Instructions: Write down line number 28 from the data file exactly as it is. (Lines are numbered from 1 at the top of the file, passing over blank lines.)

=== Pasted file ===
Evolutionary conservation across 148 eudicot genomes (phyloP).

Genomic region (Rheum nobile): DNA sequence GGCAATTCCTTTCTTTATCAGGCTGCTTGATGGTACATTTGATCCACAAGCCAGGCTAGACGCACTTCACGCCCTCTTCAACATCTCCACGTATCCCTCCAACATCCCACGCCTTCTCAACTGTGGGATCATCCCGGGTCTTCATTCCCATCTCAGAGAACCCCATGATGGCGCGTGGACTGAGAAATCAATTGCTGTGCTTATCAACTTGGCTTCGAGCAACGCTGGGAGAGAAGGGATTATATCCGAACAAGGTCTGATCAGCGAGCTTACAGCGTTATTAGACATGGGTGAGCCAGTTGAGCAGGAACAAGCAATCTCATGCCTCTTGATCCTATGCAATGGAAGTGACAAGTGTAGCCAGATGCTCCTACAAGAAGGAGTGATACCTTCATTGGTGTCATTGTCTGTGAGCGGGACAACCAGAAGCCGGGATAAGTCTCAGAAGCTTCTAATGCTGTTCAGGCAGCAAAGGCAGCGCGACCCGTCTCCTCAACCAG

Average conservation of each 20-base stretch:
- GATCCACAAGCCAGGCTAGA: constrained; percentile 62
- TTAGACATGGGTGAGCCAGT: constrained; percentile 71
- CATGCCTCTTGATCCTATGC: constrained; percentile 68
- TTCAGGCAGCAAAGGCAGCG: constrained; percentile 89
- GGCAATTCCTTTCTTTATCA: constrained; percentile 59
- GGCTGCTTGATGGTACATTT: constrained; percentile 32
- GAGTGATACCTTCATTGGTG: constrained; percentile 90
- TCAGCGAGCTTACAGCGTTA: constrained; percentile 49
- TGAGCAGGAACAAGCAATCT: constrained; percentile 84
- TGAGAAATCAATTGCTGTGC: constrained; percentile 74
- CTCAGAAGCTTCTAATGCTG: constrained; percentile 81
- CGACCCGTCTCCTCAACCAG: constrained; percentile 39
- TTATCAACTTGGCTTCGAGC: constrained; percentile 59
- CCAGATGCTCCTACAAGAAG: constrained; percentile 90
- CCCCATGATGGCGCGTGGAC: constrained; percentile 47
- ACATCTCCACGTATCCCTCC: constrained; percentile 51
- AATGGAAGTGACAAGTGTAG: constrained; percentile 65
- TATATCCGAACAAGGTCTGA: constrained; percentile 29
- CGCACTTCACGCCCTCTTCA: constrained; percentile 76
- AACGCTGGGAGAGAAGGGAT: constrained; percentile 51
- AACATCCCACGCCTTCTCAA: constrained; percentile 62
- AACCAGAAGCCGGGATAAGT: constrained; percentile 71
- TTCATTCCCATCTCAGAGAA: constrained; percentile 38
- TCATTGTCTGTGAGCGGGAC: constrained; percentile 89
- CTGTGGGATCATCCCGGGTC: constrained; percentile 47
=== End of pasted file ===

- CTGTGGGATCATCCCGGGTC: constrained; percentile 47